A lot of clients contact us when they have already tried everything they can think of to increase the conversion rate of their landing pages and the key buying and contact pages on their website, but still feel they could do better. Unfortunately having already tried everything to think of, they don’t know where to start.
Here is how we approach this problem at Factory Five…
We use the framework shown below to analyse the conversion critical factors of landing and conversion pages from which we build hypotheses to test. We then carry out a test on our most promising hypothesis and if it delivers improvements then we implement it permanently. If the test doesn’t yield improvements in conversion then we simply discard it and move on to test our next hypothesis.
Over time using this framework, we frequently find that conversion rates can often be hugely improved.
The framework is based on layout of the Business Model Canvas, and is shown below:
The layout of the Conversion Canvas is very similar to the Business Model Canvas. At the centre of the Conversion Canvas you have the Value Proposition – the very reason customers should buy from you company and not another, combined with urgency if you provide the customer with a powerful reason to act now.
The left side of the canvas represents negative elements from the customers perspective. These hinder prospects from taking the next step. The right side shows those factors which aid conversion. However, every element on a conversion page should be considered in terms of these six factors when considering how to improve conversions.
One additional point to note is that the factors above the horizontal line are at the forefront pf a prospects mind, whereas they may only be aware of issues below the line subconsciously.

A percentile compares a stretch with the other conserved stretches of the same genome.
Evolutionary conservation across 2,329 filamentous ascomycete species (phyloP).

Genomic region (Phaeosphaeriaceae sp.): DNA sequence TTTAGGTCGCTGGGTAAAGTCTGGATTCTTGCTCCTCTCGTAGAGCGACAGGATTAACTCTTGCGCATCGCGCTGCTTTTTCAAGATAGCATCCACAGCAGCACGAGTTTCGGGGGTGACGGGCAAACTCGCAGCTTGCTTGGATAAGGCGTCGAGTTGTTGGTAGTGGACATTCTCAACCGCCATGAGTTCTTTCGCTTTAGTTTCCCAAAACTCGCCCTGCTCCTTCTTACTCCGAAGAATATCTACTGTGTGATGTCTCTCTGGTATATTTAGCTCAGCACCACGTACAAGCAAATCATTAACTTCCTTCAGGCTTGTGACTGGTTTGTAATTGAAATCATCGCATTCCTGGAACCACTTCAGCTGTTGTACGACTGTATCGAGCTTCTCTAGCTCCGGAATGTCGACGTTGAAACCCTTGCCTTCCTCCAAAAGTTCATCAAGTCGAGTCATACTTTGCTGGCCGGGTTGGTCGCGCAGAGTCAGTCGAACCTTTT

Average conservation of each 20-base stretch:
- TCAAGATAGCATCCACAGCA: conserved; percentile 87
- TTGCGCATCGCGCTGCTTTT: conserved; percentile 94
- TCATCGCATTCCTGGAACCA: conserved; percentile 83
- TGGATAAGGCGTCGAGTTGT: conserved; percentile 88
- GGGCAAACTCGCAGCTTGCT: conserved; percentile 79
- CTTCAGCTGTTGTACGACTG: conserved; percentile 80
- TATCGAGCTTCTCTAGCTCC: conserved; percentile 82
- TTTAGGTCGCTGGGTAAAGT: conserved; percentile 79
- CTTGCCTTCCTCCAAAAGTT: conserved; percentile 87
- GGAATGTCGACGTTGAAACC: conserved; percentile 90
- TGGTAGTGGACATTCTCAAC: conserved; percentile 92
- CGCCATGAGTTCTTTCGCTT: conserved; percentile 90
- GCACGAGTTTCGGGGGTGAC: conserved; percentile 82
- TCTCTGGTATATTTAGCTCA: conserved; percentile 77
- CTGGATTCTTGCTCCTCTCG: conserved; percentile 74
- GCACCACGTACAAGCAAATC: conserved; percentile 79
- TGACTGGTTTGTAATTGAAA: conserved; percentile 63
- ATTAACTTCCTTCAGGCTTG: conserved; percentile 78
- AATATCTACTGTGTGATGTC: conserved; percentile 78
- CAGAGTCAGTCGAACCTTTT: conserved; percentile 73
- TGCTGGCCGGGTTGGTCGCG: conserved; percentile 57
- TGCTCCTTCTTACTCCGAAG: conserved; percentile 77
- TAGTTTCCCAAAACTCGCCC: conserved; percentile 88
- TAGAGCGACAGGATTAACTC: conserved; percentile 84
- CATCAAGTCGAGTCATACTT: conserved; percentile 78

Here’s what each of the terms in the canvas means:
1. Value Proposition
The value proposition states what’s special about your product/service versus your competition. Typical elements we see highlighted include newness, performance, speed of service, ease of customisation, design, and customer service.
Urgency refers to giving users a genuine reason to take action now, in addition to the value proposition. To provide urgency you can use scarcity, deadlines, special offers, and even the copywriting you use.
As an example of added urgency, do you think it’s an accident that Amazon uses the words “Buy Now” on its product page, and combines it with “Order within the next 3 hours and receive it tomorrow…”? No, its no accident – the words are carefully chosen to add urgency.
Could distractions be causing less of your users to convert. Generally, the more links and options you give a user, the more distractions you’re giving them, and the less likely they are to convert.
A simple way to think about friction is by thinking what worries might be preventing your visitor from proceeding with the conversion? Other questions to think about is have you built enough trust and credibility on your landing page?
Two ways you can achieve this are by using social proof and try before you buy.
Social proof is about projecting credibility and trying to invoke a “me too” response from your visitor. You might be able to achieve this through testimonials, or by should other social data, such as the number of happy customers you already have, the number of social shares, or the number of people who’ve already signed up for the webinar.
Try before you buy means exactly what it says. By allowing people to try your product before committing to purchase you increase trust and remove friction. Another good example from Amazon is their “Look Inside” feature, allowing you to check for yourself before you buy that a book isn’t going to be a waste of your money.
Clarity is concerned with how easy it is to discern what the purpose of the page is, that is, how quickly do people catch on to what the value proposition and urgency are.
Clarity involves both the images and text on the page. Here are some things to consider testing: